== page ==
Wastelands of Suburbia

A place where the cast-off ephemera of the last four generations comes to rest, and is discussed fondly....Like junk, or the injection-molded minutiae of history? Welcome home...Junkyards, yard sales, roadside oddities, thrift stores and more-your memories are deep inside the box, so keep shaking.

Thursday, January 25, 2007

Wilkommen Mein Greta!

And so the Circle of Life continues...you are looking at the first pics of my new/old ride, a 1987 Mercedes Benz 300D Turbo, whom I have affectionatley christened "Greta"-how I came about owning her is a look into my psyche and a testament to the miracle that is the Internet.





(Greta bravely weathers her first Pennsylvania snowfall.)






First, however, a word of advice-ALWAYS give your cars a name-it's simply good Karma, or in this case, Car-Ma. When your car has a name, it can take on a personality. If it has a personality, you can learn to deal with the nuances of it's personality.

When you are in the corporate world, you learn how to handle interoffice relationships by reading books like "Dealing with Difficult People". With cars, you read Chilton's, Haynes, or Clymer's manuals instead (or those by Robert Bentley if you are smart and one is available). If your car is giving you trouble, there's a good chance it's because you have treated it poorly, and it is showing you how you have hurt it's feelings. Leaking fluids are often just like tears, their various colors showing you what kind of mistreatment you may have caused. Some cars cry because they fear old age, or from memory of abuse from a previous owner. Sometimes cars, like babies (Or some of the psychotic ex-girfriends I have had) cry "just because". It is your job as a good parent to find out why, and to remedy the situation.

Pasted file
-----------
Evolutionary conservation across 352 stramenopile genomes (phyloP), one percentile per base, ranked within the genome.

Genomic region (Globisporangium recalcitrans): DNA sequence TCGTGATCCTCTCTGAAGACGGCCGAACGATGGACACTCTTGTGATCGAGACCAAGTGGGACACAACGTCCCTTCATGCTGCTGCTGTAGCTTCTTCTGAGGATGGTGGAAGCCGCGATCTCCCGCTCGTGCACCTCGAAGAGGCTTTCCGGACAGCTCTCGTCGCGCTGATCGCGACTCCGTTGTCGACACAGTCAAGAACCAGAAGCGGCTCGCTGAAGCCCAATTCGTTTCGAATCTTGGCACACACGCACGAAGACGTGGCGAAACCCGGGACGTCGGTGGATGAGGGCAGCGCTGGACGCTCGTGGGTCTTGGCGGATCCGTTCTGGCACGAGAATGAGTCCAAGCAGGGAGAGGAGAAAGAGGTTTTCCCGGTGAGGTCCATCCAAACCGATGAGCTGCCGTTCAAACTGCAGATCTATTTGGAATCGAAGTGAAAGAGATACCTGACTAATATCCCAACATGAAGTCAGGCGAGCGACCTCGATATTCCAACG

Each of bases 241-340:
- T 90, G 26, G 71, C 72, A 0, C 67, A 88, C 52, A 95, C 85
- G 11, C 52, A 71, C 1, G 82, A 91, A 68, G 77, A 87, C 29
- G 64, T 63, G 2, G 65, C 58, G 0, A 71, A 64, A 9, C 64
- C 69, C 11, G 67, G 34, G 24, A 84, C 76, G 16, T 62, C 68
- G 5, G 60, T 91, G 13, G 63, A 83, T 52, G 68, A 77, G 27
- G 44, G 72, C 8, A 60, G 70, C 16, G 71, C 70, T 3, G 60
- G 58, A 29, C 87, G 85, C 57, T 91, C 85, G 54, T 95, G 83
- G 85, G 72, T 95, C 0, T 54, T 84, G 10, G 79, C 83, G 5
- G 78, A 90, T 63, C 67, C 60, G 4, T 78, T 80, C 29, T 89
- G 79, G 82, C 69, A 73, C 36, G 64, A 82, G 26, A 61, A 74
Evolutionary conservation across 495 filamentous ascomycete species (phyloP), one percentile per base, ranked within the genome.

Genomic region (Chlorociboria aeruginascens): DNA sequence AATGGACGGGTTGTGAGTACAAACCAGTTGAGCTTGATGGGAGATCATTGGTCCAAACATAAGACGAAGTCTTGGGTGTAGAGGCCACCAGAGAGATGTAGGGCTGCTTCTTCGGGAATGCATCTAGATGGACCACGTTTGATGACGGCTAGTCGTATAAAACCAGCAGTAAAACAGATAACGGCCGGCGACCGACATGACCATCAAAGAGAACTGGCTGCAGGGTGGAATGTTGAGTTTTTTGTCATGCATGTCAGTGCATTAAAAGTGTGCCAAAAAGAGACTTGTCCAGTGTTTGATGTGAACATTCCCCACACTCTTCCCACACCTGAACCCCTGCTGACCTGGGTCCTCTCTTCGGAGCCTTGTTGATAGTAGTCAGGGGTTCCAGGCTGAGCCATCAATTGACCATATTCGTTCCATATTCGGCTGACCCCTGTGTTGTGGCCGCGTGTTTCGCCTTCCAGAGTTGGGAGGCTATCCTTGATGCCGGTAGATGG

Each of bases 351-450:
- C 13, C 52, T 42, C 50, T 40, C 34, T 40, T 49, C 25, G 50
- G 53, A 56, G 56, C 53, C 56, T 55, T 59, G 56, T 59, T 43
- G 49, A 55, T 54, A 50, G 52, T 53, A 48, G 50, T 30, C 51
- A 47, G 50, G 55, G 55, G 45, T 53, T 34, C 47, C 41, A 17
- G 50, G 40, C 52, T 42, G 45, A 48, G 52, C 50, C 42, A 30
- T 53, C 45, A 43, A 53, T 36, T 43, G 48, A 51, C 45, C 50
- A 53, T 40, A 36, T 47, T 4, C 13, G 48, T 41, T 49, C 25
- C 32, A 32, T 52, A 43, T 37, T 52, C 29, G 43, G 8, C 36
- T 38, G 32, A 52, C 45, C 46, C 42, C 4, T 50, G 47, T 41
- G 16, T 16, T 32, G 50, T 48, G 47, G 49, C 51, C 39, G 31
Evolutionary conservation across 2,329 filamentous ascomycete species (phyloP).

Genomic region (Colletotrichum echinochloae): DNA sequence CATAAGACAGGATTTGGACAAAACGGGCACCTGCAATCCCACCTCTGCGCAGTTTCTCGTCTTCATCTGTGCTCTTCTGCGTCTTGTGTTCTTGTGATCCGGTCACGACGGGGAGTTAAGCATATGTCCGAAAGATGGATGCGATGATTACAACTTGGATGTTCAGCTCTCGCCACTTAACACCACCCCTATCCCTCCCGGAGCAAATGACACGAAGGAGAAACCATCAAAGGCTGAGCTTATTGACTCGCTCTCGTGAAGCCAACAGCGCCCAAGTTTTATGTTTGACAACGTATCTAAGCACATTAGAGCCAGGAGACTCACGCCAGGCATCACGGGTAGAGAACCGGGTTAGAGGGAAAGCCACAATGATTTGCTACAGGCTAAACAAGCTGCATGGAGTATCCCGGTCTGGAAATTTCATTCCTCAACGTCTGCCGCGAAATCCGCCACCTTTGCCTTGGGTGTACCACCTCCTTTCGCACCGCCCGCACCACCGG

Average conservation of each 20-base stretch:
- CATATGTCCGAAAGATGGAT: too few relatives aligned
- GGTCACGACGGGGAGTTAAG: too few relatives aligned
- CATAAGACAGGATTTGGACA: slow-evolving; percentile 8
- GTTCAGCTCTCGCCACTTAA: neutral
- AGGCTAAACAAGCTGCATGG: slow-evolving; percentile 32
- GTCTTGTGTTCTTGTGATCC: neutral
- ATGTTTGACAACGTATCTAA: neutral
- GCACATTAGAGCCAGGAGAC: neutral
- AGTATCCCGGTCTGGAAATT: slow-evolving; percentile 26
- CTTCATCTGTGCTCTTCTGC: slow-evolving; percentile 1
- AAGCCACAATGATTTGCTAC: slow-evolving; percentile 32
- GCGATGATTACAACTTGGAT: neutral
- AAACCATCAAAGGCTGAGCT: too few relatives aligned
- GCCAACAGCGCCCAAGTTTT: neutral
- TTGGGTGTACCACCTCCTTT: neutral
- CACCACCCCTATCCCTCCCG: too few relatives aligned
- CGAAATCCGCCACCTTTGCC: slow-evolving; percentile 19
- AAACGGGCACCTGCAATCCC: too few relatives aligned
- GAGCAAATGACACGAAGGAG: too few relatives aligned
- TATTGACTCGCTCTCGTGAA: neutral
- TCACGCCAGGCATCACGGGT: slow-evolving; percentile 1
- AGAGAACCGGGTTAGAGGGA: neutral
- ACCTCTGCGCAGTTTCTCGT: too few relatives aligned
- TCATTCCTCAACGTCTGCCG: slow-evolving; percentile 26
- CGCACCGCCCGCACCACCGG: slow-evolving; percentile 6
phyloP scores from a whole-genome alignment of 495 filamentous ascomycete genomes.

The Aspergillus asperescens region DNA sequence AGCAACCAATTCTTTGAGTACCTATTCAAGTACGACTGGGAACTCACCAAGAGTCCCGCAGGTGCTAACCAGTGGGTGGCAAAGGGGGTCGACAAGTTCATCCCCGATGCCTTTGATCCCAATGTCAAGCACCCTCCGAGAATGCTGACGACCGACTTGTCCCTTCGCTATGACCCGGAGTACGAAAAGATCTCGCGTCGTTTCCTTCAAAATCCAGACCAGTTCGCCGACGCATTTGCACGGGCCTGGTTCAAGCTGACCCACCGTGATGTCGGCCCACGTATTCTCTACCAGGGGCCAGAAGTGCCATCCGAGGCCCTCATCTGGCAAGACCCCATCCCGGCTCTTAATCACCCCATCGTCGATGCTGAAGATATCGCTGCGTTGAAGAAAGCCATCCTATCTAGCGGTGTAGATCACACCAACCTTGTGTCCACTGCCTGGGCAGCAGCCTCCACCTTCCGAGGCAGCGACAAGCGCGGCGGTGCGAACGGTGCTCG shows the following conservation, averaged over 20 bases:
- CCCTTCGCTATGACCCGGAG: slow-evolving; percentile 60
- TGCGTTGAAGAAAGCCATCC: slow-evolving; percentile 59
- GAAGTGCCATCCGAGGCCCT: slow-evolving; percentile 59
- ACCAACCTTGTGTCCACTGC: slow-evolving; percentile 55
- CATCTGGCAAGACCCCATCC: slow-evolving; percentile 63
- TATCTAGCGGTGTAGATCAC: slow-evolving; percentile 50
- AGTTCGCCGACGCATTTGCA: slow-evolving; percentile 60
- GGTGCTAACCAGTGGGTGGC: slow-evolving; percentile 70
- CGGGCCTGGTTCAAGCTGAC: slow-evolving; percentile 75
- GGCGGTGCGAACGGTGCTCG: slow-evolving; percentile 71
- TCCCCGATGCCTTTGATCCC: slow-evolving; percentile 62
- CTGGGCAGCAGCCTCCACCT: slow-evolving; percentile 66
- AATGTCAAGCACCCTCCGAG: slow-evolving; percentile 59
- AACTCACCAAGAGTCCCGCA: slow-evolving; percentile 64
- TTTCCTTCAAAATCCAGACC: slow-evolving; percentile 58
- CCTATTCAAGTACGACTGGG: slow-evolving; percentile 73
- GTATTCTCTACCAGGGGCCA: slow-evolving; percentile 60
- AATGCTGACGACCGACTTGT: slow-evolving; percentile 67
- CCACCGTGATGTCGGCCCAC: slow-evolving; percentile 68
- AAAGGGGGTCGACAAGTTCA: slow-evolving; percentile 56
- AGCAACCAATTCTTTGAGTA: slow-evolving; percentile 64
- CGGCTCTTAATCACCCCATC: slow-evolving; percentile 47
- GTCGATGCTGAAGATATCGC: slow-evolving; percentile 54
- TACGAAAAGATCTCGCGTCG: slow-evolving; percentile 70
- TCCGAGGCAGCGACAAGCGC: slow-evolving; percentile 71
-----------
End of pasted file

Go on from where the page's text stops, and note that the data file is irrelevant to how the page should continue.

When stuck for a name, the default is to use my criteria in order to find one that seems to fit. Here I will generously offer it for free (normally a $150/hr value). The above paragraph should leave no doubt as to why I gave Greta a girl's name, but there is more to it than that. First off, she's German-I will most likely get the snappiest response from her if she knows I am talking to her ("GRETA! SCHNELL!" as I chase some graying mullet-bearer in an ancient Trans Am). Second, she's old-"Greta", therefore is more appropos than the sexier, though still Teutonic "Heidi". "Heidi" is a new BMW 325ic, not a 20 year-old, drab diesel sedan. So, nationality is a good place to start. Honda or Toyota owners have endless choices, most ending in vowels. Volvos and Saabs can use some of the same names as their German counterparts, or the names of the members of Abba. If you are dumb enough to drive a Renault in this country, a French name is de rigeur (not to mention the national flag, a plain white surrender rectangle, fastened to the antenna). A Jag or Vauxhall is easily tagged with Nigel or Clive, as many of the female names are interchangeable on both sides of the pond (though "Fergie" is a good bet). Your favorite Spice Girl or Pink Floyd member is also a good choice. DeLoreans could technically be named Irish or American. You will know, however, in a very short period of ownership, however, if your car is male or female. This whole arguement does not apply to trucks, whose plastic testicles are often seen hanging from their rear differential here in the US, leaving no doubt as to gender.

Meanwhile, back to Greta. Greta was born, and took her first steps as I was completing my junior year of high school. If cars aged at the same speed as humans, at her 20 years I'd be robbing the cradle, and most likely the envy of all my male friends. Since, however, cars have a tendency to show their age at a much more accelerated rate, Greta is more like a MILF with self-confidence issues, in need of an Extreme Makeover. As such, my friends instead think I am nuts.